Lori Loughlin and Mossimo Giannulli haven’t entered a plea in the college admissions scandal. Now, the couple has been hit with more charges as prosecutors pressure the couple to avoid a jury trial.
Lori Loughlin, 55, and her husband, Mossimo Giannulli, 56, have been hit with fresh charges in the college admissions scandal case. The Fuller House star was slapped with conspiracy to commit federal programs bribery on Oct. 22 after she was previously charged with conspiracy to commit mail fraud and conspiracy to commit money laundering and wire fraud charges. The disgraced actress and her entrepreneur husband have failed to agree to a plea deal with prosecutors. However, HollywoodLife spoke EXCLUSIVELY with Joseph B. Simons, Massachusetts state criminal attorney, who explained that the added charges are likely to pressure Lori and Mossimo to enter a plea deal.
“The new charges against Lori and Mossimo were almost certainly lodged to add pressure,” Simons explained. “Federal prosecutors are used to defendants pleading guilty. These are high profile cases, and the prosecution may be adding charges in an effort to pressure Lori and Mossimo into pleading guilty. The additional charges also give more leverage to the prosecutors, who can use them as bargaining chips.”
However, these additional charges may not affect Lori’s sentencing at all.“Surprisingly, the additional charges might not have much of an impact on the length of a prison sentence,” Simons said. “If the allegations underlying the new indictments are similar enough to the previous charges, the sentencing guidelines are not duplicative. This means that if, for example, one charge carries a guidelines range of five to six years, and someone is charged with multiple indictments that are substantially similar, the guidelines range would still be five to six years.”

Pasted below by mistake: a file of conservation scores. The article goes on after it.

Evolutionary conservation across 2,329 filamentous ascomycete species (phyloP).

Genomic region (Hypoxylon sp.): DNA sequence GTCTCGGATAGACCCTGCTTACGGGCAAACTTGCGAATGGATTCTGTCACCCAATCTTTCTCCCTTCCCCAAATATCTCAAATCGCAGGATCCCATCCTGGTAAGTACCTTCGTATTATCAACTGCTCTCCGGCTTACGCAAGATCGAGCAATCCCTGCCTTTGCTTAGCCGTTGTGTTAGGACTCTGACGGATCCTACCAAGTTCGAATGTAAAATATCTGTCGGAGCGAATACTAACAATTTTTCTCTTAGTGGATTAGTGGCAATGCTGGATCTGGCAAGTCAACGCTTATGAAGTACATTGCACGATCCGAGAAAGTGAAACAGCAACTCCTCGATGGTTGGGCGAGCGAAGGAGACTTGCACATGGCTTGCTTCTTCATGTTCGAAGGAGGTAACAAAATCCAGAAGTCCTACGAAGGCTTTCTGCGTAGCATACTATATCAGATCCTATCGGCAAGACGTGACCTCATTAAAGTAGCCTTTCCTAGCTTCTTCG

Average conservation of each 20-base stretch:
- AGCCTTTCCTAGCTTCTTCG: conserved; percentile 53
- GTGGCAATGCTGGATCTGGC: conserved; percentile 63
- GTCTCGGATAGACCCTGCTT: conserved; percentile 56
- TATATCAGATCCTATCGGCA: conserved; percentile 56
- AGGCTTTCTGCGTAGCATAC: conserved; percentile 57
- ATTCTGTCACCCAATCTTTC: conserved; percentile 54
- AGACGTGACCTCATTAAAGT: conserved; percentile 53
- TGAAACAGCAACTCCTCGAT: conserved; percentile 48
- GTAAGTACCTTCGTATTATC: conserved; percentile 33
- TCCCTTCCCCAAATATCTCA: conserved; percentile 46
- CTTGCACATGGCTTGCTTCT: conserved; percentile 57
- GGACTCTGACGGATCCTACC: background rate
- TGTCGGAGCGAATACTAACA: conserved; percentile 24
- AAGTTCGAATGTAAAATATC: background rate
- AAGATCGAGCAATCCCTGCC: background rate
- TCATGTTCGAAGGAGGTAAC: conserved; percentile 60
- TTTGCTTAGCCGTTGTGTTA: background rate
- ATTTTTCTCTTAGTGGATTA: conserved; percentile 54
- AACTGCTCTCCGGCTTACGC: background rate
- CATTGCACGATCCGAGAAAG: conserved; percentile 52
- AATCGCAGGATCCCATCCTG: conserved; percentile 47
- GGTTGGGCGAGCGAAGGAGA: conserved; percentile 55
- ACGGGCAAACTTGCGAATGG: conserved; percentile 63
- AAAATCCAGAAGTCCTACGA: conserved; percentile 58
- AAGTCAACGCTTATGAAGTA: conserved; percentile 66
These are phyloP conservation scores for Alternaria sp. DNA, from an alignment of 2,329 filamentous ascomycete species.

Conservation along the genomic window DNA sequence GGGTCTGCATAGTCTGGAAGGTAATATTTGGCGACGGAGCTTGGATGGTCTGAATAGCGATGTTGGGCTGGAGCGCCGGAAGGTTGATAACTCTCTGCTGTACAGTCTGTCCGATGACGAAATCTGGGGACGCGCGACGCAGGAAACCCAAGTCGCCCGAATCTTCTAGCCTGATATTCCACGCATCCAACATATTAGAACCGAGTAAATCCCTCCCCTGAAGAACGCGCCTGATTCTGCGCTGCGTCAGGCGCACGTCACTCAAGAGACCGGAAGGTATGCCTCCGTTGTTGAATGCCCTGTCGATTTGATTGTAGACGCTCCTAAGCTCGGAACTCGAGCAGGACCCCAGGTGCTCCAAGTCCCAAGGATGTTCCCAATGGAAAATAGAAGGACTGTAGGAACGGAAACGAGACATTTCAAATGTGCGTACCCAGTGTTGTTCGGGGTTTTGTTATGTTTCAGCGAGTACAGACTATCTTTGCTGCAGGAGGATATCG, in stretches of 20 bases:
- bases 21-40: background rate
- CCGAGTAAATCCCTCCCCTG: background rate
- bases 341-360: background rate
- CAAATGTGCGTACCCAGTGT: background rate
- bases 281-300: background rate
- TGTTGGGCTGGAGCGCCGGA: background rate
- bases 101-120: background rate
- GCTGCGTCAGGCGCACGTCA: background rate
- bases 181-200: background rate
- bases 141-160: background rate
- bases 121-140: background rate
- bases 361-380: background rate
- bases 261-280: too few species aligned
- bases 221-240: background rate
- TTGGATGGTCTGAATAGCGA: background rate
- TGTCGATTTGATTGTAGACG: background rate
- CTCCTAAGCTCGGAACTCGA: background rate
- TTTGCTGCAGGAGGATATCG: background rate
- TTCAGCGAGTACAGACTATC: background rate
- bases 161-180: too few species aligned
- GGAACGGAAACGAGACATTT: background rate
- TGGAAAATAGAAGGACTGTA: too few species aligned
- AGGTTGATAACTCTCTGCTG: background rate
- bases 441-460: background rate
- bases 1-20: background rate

Although Lori and Mossimo have not entered a plea deal yet, Simons explained that option is still available to the couple. “Yes they can still plead guilty. They’re allowed to plead guilty all the way up until the trial starts. However, judges usually look more favorably when people ‘accept responsibility’ earlier in a case.”
Meanwhile, Lori and Mossimo’s next court date is scheduled for Jan. 17 at 11:00 a.m. EST. This date is scheduled for a status conference but neither Lori nor Mossimo is required to attend. A status conference is a court-ordered meeting with the judge where they decide the date of the trial and/or to get updated information on Lori for ongoing conditions. The pair received the additional charges along with her husband of 21 years and 14 other parents. It’s alleged that Lori and Mossimo — who share daughters Isabella, 20, and Olivia Jade, 19 — “agreed to a pay bribes totaling $500,000 in exchange for having their two daughters designated as recruits to the USC crew team — despite the fact that they did not participate in crew — thereby facilitating their admission to USC,” according to court documents.